Sathyapalan said the results weren’t surprising given the fact that soy has long been used as a medical food in diabetes. He concluded, however, that further studies are needed to determine the differing effects of soy protein alone and soy protein plus phytoestrogens.

He added that he and his colleagues have also investigated the differences between these two cereal bars in postmenopausal women, finding that both improve bone turnover markers which could have implications for osteoporosis.

Another study, however, showed that soy supplementation may have ties to hypothyroidism; further study is needed to definitively determine if that is the case.

The study was supported by the Food Standards Agency in the U.K.

Sathyapalan reported no relevant financial disclosures.

Source reference: Sathyapalan T, et al “The effect of soy phytoestrogens on cardiovascular risk markers in men with type 2 diabetes and subclinical hypogonadism — A randomized double blind parallel study” ICE/ENDO 2014; Abstract SAT-0367


Vegans show lower BMI and obesity rates than meat-eaters

This article is self explanatory.  Note the setting in which the study was done however.  Seventh-Day Adventist Communities are atypically more cohesive than those of mainstream Americans. They also have been practicing social values that exemplify, “clean, spiritually intentional living” for several generations. BMI stands for base metabolism index.


It was downloaded from open source Huffington Post.         

Vegetarians Slimmer Than Meat-Eaters, Study Finds

Posted: 10/05/2013 9:49 am EDT

Vegetarians may not only be more likely to outlive their meat-eating counterparts, they could have a leg up in the weight department, too.

A new study from Loma Linda University researchers shows an association between diet type and weight, with vegetarians having a lower body mass index than non-vegetarians. Interestingly, researchers found this association despite both groups in the study having similar caloric intake.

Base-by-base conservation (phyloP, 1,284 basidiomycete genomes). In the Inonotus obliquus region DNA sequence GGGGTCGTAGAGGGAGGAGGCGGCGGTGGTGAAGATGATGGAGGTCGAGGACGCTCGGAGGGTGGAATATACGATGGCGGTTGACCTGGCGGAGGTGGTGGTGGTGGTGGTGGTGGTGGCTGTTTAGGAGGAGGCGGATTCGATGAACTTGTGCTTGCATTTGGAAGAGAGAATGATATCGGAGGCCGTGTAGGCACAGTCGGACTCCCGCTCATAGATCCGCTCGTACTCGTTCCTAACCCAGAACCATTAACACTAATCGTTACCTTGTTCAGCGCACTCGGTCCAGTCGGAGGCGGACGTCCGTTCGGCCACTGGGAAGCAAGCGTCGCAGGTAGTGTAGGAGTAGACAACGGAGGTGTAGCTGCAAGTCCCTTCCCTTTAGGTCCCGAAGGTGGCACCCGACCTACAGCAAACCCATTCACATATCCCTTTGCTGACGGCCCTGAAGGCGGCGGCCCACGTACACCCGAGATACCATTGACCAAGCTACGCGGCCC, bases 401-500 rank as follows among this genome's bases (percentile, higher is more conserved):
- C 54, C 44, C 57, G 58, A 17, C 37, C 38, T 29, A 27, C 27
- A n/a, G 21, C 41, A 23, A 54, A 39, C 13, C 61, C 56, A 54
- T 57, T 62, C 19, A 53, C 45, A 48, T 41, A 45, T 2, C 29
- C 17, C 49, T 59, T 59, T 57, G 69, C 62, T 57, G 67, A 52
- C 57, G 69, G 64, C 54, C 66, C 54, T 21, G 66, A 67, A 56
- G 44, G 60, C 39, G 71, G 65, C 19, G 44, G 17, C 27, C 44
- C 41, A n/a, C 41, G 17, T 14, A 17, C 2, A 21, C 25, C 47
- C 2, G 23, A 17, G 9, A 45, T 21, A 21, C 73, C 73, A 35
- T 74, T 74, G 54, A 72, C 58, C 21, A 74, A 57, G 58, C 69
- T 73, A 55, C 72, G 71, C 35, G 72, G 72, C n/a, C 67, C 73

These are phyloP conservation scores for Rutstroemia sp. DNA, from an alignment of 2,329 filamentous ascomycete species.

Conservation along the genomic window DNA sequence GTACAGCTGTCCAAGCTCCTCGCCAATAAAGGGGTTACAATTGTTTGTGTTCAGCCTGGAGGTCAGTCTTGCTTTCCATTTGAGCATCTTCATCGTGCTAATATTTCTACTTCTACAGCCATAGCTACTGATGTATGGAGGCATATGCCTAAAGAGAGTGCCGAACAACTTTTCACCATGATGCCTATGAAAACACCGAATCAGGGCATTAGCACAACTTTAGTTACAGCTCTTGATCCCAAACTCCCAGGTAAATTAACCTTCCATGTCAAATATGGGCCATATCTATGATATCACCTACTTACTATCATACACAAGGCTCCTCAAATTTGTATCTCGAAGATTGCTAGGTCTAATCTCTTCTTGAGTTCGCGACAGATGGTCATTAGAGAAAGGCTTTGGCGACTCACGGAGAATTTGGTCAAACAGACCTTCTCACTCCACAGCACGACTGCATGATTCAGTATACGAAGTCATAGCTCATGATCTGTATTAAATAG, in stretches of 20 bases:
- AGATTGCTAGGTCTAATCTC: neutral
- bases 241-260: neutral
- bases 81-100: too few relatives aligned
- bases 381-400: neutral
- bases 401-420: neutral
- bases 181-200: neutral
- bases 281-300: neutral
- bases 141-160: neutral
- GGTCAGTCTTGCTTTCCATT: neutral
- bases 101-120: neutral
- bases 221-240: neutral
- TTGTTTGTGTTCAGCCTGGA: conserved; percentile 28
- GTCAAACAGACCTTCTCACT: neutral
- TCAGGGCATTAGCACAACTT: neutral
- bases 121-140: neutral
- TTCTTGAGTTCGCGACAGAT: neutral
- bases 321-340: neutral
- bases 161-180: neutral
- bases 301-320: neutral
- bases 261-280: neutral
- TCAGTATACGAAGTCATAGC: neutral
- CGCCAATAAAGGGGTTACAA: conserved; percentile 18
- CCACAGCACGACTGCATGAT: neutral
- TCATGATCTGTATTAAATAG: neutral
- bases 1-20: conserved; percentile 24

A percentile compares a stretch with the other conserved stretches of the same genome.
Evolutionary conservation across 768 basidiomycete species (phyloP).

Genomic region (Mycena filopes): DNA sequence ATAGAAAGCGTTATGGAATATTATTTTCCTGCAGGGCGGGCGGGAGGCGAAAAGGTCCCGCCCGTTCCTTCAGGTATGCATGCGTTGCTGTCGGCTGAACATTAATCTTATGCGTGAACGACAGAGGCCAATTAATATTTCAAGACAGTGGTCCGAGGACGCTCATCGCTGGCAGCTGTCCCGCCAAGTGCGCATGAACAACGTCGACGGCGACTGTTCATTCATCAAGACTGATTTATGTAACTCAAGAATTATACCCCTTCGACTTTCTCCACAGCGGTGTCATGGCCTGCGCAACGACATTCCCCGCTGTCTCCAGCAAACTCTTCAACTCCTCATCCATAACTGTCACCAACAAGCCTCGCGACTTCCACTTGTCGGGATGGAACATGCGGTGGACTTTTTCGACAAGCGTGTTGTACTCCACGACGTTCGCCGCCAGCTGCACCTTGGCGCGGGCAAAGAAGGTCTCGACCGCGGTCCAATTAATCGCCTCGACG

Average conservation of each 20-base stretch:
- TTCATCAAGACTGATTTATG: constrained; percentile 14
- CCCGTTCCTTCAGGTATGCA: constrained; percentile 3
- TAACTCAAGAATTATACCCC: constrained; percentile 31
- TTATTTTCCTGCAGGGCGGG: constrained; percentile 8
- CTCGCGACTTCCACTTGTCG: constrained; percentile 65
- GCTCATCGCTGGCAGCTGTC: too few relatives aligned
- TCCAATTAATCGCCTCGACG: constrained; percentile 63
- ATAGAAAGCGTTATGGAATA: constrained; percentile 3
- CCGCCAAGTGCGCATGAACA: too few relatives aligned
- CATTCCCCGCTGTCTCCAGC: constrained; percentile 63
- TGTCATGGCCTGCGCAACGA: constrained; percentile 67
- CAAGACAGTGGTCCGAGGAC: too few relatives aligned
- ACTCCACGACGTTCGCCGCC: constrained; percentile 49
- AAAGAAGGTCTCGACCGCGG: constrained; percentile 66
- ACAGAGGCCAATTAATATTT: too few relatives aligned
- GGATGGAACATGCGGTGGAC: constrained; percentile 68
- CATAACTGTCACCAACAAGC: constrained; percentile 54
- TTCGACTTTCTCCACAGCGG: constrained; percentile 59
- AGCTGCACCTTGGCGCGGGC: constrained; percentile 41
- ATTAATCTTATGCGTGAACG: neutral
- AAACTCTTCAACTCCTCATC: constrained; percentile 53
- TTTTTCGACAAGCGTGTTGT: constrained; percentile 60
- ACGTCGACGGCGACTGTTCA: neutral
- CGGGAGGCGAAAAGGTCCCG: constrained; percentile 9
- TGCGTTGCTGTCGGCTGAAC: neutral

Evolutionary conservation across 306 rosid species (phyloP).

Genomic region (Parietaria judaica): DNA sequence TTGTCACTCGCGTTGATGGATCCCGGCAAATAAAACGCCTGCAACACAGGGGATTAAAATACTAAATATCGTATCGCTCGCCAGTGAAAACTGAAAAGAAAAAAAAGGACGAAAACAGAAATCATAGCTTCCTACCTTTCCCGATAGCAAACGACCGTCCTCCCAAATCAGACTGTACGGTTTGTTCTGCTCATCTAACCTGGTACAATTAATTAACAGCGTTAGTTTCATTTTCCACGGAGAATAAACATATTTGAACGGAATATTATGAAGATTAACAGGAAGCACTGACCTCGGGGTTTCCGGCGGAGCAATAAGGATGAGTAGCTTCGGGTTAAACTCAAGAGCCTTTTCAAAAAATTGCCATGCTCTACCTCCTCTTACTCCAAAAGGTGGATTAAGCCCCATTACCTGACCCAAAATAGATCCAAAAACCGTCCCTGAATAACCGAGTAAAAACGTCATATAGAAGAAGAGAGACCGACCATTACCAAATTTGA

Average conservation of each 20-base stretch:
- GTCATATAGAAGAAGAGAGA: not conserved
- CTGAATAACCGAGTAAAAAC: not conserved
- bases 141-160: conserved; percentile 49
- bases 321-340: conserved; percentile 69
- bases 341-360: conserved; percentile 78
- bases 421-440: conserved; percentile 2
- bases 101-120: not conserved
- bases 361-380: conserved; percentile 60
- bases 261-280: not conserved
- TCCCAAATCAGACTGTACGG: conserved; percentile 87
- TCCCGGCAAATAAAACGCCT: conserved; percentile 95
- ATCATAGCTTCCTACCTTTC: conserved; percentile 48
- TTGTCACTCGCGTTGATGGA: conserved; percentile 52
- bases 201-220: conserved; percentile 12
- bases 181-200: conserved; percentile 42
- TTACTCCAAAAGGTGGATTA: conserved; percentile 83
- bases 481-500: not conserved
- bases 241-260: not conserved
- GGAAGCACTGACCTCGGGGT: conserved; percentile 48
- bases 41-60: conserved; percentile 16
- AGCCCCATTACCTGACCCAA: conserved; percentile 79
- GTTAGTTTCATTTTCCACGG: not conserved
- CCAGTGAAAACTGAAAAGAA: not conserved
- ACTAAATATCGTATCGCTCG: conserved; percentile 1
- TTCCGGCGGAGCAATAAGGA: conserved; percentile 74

The Journal of the Academy of Nutrition and Dietetics study is based on data from the Adventist Health Study 2, which includes dietary data from five groups: meat-eaters, semi-vegetarians (occasional meat-eaters), pesco-vegetarians (vegetarians who eat fish), lacto-ovo vegetarians (vegetarians who consume dairy) and vegans (who don’t consume any animal products). Data was collected between 2002 and 2007 from 71,751 Seventh-Day Adventist men and women, with an average age of 59.

Caloric intake was similar among all dietary patterns — about 2,000 calories a day — with the one exception being the semi-vegetarians, who consumed 1,707 calories a day.

Researchers found that average BMI was lowest among vegans, while average BMI was highest among the meat-eaters. Looking specifically at obesity (defined as having a BMI over 30), researchers found that vegans had the lowest percentage of people who were obese — just 9.4 percent — while meat-eaters had the highest percentage of people who were obese — 33.3 percent. About 24 percent of semi-vegetarians were obese, 17.9 percent of pesco-vegetarians were obese, and 16.7 percent of lacto-ovo vegetarians were obese.

Even though calorie intake was similar across all the groups, there were differences in the types of nutrients consumed. Meat-eaters had the lowest intake of plant proteins, beta carotene, fiber and magnesium, and the highest intake of heart disease-linked fatty acids.

Of course, diet isn’t the only factor in weight — the study didn’t examine other factors, such as exercise or socioeconomic status. It merely showed an association between eating patterns and weight, not a cause-and-effect relationship.